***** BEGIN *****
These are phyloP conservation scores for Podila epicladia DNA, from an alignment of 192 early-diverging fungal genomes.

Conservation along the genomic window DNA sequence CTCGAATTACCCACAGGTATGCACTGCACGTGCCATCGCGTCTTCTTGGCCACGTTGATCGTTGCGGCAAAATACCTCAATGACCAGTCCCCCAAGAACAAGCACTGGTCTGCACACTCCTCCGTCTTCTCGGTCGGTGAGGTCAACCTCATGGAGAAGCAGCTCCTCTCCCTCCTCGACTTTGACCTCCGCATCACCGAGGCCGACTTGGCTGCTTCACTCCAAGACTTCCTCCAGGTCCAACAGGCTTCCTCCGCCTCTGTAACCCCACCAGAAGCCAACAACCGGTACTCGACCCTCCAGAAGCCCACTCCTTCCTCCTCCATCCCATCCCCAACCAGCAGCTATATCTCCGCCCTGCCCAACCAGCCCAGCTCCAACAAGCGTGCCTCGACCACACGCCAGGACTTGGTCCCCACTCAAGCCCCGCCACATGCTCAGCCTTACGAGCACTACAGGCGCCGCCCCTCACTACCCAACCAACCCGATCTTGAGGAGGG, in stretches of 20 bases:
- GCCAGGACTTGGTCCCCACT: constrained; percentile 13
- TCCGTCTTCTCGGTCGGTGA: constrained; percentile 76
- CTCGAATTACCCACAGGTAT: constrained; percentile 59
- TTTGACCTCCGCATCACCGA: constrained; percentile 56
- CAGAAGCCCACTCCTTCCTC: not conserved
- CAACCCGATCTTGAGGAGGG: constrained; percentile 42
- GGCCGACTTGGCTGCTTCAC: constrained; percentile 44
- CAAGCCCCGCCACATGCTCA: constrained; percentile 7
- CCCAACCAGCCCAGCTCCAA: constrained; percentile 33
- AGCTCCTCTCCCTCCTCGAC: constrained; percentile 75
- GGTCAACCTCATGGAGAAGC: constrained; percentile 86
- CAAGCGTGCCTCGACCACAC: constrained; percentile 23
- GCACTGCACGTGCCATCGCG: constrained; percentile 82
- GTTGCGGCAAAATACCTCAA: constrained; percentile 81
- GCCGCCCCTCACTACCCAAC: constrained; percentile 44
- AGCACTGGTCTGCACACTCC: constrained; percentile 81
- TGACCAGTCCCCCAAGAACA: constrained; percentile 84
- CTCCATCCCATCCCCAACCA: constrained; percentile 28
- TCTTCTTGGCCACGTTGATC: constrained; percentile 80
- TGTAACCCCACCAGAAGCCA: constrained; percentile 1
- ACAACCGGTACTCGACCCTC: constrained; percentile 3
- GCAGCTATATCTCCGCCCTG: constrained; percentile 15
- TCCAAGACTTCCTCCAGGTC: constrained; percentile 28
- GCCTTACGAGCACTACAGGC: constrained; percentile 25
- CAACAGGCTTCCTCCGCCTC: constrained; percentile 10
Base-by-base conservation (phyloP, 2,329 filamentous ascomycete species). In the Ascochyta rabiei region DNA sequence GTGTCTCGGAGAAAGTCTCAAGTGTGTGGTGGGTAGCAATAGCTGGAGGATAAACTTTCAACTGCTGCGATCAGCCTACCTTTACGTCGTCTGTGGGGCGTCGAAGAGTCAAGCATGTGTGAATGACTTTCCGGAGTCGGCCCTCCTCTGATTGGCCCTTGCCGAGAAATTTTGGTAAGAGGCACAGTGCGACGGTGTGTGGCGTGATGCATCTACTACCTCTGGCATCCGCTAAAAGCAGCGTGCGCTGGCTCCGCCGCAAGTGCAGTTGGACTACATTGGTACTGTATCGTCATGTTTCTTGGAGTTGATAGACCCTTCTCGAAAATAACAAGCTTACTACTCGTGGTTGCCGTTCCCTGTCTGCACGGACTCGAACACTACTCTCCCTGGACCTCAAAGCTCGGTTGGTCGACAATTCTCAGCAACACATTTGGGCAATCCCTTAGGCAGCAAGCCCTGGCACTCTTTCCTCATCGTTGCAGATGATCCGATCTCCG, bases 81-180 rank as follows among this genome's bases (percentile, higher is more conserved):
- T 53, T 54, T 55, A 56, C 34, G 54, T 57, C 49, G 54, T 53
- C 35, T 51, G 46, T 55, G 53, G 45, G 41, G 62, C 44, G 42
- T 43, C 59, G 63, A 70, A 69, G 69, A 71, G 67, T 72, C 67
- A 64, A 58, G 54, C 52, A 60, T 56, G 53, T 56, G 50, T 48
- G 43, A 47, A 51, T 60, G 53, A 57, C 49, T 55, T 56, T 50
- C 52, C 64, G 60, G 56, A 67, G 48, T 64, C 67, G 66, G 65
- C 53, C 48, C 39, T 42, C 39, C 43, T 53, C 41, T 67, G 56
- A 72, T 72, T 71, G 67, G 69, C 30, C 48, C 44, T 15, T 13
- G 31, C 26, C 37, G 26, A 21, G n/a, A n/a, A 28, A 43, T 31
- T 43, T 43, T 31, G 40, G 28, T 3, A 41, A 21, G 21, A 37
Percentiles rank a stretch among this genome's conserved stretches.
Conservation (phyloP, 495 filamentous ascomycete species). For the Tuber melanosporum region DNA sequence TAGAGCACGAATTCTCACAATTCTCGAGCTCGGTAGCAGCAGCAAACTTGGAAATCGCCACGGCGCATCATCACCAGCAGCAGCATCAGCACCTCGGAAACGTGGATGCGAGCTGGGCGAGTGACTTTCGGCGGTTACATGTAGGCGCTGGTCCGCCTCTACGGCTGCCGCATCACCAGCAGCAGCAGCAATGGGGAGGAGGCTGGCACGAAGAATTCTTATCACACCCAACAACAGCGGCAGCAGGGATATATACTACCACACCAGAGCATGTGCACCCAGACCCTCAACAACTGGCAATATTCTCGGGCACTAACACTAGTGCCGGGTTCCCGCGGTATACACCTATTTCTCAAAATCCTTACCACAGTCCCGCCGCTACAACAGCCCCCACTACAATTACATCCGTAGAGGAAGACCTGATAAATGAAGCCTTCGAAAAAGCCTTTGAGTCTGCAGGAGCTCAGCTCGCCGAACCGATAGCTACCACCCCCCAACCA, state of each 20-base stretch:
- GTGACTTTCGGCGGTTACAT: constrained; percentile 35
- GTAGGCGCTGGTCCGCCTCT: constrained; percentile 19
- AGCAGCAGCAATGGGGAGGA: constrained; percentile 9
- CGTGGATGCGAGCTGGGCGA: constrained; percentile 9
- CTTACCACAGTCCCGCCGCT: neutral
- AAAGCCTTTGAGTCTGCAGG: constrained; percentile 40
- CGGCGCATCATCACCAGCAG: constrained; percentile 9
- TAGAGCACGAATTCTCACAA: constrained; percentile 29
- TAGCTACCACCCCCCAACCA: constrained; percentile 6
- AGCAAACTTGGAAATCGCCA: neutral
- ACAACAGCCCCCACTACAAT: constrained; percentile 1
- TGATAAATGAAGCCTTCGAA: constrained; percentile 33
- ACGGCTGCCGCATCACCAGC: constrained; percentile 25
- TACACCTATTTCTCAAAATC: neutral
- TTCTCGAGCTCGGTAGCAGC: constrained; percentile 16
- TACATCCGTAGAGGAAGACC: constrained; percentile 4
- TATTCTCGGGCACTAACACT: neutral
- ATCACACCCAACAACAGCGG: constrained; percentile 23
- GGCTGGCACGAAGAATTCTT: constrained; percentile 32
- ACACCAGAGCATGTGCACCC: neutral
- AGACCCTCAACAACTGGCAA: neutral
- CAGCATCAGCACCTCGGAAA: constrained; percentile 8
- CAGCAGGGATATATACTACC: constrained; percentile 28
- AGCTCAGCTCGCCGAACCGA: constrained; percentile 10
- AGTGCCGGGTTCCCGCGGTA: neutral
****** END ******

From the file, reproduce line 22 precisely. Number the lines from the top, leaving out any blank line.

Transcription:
- TGTAACCCCACCAGAAGCCA: constrained; percentile 1